Japanese American who wants to forget. Many are ashamed of their forebears and want
to move forward" (Say, Brown Interview 64). However, it is not only for young Japanese
Americans that the book is written. It is for all Americans who fail to recognize children
of the invisible, be they Japanese Americans during World War II or Native Americans
today. Say's title carries a double meaning. For those willing to face the harsher realities
of America's past, confronting them and incorporating their hard-earned lessons in a
national dialogue, it is for such brave souls that the book is also named.
Fig. 1 in Tea with Milk uses a door to symbolize cultural divisions between
American-born May and her Japanese-born parents, cultural divisions that she would
transcend, but that would dramatically shape the woman she became. The same cultural
divisions would also profoundly shape her son, the author. Fig. 5 in Kamishibai Man uses
the butai as a door or portal between reality and fantasy, for the purpose of reconciling
Jiichan's past with his present. Sleep, too, is such a portal. Having fallen asleep at the
bottom of a dark, subterranean space, lulled by the imagined voices of children, the
young man in Home of the Brave wakes to the sound of whispers and bright daylight. He
is surrounded by a group of Native American children (fig. 9).
Fig. 9. Watercolor illustration from Allen Say, Home of the Brave (Boston: Houghton Mifflin, 2002) 29.
The children stand behind the empty kayak, looking down toward the ground at the
river's bank. The viewpoint of the reader and the young man are the same, lying on the
bank, looking up at the children. The man and the river bank are not pictured, but textual
clues locate both relative to the image. The man tells the children that they did not have
to run, as the children blankly stare. Realizing his mistake, he asks where he is. '"You're
in our camp,' one of them answered" (28). The young man sits up, shocked to see
nametags scattered across the ground. Leaping to his feet, he runs up the bank.
Simultaneously, a gust of wind scatters the nametags in the air. Shown in the final
illustration on page thirty-one, he reaches into his pocket and releases the nametags of his
mother and grandfather into the wind, the two strips of paper joining the others. The man
and the children watch as they disappear over the mountains, like a flock of birds.
"They went home," said a child.
"Yes, they went home," the man said.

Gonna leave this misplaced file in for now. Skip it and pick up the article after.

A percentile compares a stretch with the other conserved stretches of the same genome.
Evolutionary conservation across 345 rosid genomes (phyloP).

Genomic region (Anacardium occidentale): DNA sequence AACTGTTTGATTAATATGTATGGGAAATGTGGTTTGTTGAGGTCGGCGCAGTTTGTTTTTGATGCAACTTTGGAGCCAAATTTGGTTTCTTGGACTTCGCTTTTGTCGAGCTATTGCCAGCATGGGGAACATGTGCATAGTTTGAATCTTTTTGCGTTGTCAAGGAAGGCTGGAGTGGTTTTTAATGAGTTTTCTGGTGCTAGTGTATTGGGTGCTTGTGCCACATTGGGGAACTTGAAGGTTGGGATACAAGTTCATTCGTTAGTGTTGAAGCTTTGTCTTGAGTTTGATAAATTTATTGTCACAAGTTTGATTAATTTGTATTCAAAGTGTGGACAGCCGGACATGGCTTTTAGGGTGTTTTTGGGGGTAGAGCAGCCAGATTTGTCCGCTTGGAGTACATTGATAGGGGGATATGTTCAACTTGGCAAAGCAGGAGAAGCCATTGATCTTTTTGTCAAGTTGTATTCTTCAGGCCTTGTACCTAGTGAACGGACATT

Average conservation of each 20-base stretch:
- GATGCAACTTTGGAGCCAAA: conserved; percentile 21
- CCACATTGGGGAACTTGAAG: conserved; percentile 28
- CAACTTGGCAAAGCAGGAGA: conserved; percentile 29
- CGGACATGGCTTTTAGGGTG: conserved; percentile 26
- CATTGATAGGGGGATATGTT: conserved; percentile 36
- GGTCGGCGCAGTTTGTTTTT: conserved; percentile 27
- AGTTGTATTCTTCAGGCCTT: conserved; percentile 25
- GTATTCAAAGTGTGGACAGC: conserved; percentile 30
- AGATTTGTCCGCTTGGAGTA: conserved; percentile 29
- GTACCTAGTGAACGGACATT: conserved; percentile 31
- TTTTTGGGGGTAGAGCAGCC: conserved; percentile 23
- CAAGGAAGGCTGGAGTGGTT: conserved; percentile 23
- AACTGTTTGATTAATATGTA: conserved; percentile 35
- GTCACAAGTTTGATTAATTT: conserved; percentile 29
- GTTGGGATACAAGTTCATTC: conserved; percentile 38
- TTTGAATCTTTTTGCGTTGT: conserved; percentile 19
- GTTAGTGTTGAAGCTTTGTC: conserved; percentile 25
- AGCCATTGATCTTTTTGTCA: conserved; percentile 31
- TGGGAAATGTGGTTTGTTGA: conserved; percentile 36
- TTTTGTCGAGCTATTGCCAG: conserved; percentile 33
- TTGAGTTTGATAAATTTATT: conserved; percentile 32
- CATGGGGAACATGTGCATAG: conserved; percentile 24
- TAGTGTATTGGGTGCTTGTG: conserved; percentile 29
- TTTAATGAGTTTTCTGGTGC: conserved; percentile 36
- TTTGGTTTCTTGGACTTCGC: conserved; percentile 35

And the children nodded. (30)
The children's "camp" is their reservation. Japanese Americans, like so many
Native Americans, were torn from their homes and communities and forced to live an
isolated existence under harsh conditions on unforgiving lands. Ironically, all of the
internment camps in Arizona were located on Indian reservations, ".. .in fact, all of them
are on Indian land, when you think of it" (Say, Publishers Weekly Interview). Vaunted
national values such as freedom, equality, and opportunity seem shamefully dishonest in
light of such treatment of minorities by the United States, more often than not for
political or economic gain. In the story's final three illustrations, lightness of hues builds
steadily, with the concluding image the most radiant. In it, the Indian children and the
young man are seen from a distance, their backs to the reader, looking upwards toward
the soaring strips of paper carried by the wind. Their figures begin to dissolve against the
bright horizon. The heavy grays and steely blues of previous images become lightsuffused tints. The once threatening mountains retreat and nearly melt away in the
distance. The young man's arm is raised, his hand opened, bidding farewell to the
nametags and the souls they represent, rising skyward. It is an image full of hope.
Allen Say's message in Home of the Brave is about the strength and endurance of
the human spirit and its ability to transcend difficult circumstances in order to realize a
better life. It is a message that resonates with the author, mirroring his life experiences,
and it is extremely personal—a message that he lovingly revisits in many of his books.
Restraint characterizes both Say's text and his images. His are not fairytales; they are
human tales, full of thoughtful and meaningful detail, culled from day-to-day existence.